Why it matters: Modi’s campaign has been "heavy on ethno-religious dog whistles,” and “many fear that a victorious, emboldened Modi would seek far-reaching changes to India’s constitutional order," James Crabtree writes in Foreign Policy.
- However, Crabtree argues that Modi’s record thus far has been “of piecemeal rather than radical change.”
- “[T]he risk India faces is more of the same: a gradual continuation of the erosion of liberties and institutions and occasional religious thuggery."
2. Australia’s conservative prime minister, Scott Morrison, shocked the world by winning Saturday’s election, despite the opposition Labor Party leading the polls for months.
- Morrison is staunchly pro-Trump, writes Axios’ Jonathan Swan (an Aussie native). Trump knows him as the guy who “stopped the boats” because he was the architect of a policy to turn back asylum-seekers, Swan reports.
- This was billed as a climate change election, but "the results suggest that either voters don’t care as much about the issue" as expected or prefer the government's less aggressive approach, Axios’ Amy Harder writes.
3. Ukrainian President Volodymyr Zelensky disbanded parliament on his inauguration day today.
- A TV star with no political experience, Zelensky was elected last month in a landslide. He’ll hope to match that success in early parliamentary elections.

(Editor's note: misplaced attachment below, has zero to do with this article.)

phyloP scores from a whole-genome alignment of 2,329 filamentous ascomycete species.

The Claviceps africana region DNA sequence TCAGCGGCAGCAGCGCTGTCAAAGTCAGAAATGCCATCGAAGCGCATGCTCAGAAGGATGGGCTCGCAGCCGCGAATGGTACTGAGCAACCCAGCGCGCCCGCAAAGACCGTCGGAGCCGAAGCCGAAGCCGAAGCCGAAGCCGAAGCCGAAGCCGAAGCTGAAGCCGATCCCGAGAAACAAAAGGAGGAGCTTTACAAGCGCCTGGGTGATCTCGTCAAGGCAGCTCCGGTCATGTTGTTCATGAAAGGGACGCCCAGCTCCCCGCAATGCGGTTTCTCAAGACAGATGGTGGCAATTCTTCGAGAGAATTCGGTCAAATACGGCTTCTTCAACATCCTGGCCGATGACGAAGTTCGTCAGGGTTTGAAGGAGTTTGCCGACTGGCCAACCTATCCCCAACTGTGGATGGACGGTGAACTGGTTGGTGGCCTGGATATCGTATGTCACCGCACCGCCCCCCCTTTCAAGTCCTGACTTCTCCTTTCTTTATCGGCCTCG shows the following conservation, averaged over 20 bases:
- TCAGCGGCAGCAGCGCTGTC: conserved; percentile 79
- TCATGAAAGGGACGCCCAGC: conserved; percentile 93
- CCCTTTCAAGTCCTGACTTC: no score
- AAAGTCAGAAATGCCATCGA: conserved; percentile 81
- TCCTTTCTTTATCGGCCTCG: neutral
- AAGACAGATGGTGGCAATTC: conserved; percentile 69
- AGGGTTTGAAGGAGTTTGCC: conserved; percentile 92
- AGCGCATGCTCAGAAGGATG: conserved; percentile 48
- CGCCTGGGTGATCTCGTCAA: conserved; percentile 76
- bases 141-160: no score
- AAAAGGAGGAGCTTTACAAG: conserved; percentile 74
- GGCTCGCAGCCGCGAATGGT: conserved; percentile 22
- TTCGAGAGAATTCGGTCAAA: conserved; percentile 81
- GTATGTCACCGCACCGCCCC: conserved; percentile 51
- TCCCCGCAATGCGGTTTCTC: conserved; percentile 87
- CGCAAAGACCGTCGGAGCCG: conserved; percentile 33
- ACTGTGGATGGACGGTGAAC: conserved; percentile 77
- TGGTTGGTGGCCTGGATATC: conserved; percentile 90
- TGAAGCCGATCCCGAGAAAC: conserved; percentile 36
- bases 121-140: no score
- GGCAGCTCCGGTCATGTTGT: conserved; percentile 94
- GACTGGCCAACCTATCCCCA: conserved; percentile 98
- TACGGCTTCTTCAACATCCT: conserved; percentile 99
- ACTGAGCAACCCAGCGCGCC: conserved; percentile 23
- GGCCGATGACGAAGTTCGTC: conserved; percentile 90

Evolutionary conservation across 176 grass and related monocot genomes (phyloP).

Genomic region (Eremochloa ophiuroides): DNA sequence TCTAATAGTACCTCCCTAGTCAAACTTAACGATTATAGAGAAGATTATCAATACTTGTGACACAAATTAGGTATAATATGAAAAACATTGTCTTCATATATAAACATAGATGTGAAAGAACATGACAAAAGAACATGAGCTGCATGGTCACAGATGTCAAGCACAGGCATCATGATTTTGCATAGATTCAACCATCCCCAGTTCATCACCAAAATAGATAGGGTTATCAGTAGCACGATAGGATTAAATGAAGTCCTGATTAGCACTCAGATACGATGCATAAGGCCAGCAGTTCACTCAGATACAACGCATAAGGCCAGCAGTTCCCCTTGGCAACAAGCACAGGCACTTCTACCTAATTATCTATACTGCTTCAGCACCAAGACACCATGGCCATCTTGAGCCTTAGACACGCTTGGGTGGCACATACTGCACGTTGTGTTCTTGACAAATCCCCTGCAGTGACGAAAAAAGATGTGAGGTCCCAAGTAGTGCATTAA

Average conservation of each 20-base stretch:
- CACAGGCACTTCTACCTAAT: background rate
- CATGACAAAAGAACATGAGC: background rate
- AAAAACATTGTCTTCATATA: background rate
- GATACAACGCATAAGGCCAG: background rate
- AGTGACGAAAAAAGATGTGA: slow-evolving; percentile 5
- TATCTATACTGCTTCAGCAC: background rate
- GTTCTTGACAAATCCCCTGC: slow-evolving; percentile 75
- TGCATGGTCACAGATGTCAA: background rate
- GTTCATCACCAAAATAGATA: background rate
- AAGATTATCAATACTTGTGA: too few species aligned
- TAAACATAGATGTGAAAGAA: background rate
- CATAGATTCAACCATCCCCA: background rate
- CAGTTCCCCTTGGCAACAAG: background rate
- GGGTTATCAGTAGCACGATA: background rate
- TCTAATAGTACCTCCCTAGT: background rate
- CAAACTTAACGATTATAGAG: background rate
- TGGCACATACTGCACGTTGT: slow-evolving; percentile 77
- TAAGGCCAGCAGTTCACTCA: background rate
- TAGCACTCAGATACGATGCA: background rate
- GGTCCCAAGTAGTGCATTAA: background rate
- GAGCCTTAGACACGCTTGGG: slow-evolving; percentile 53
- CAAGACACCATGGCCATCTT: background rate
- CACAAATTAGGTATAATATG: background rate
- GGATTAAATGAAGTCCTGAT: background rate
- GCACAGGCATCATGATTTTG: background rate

- In his address, he said his first priority would be ending the war with Russian-backed separatists in Eastern Ukraine.
- He certainly looks like a different sort of president, based on today’s high-five and selfie heavy entrance.
5. Migration waves will only grow larger
What to watch: A startling new study from Stanford University warns that the conflicts we've seen to date may just be the opening act of a much larger and more dangerous drama.
The report traces migration booms from Syria and Central America to droughts and social unrest.
Now a look to the future.
- The authors warn that populations are set to explode in sub-Saharan Africa, the Middle East, South Asia and Central America.
- The working-age population of sub-Saharan Africa alone is expected to increase by nearly a billion people between 2020 and 2060.
- In coming decades, overcrowding in these places will exacerbate desertification, water shortages and urbanization. Mounting ecological stresses will provoke violent political conflict, forcing more people to hit the road in search of a better life.
In other words: The combination of extreme weather patterns and growing populations of young people in poorer countries will combine to create more migration, more political anger and a greater risk of conflict within and among countries.
6. Data du jour: Where immigrants are, and aren't
7. Stories we're watching
- White House launching Israeli-Palestinian peace plan next month in Bahrain
- U.S. lifts steel and aluminum tariffs on Canada and Mexico
- Iran to produce more low-enriched uranium
- Luckin raises $561 million to battle Starbucks in China
- Taiwan becomes the first Asian country to legalize same-sex marriage
- Seeking balance, OPEC mulls production hike
- Expert Voices: Mistrust jeopardizes ceasefire at Yemeni ports
"Together we drain the swamp!"— One of the rallying cries of the 2016 U.S. election finds its way to Malawi, and the campaign of outsider contender Saulos Chilima
Thanks for reading — see you Thursday evening!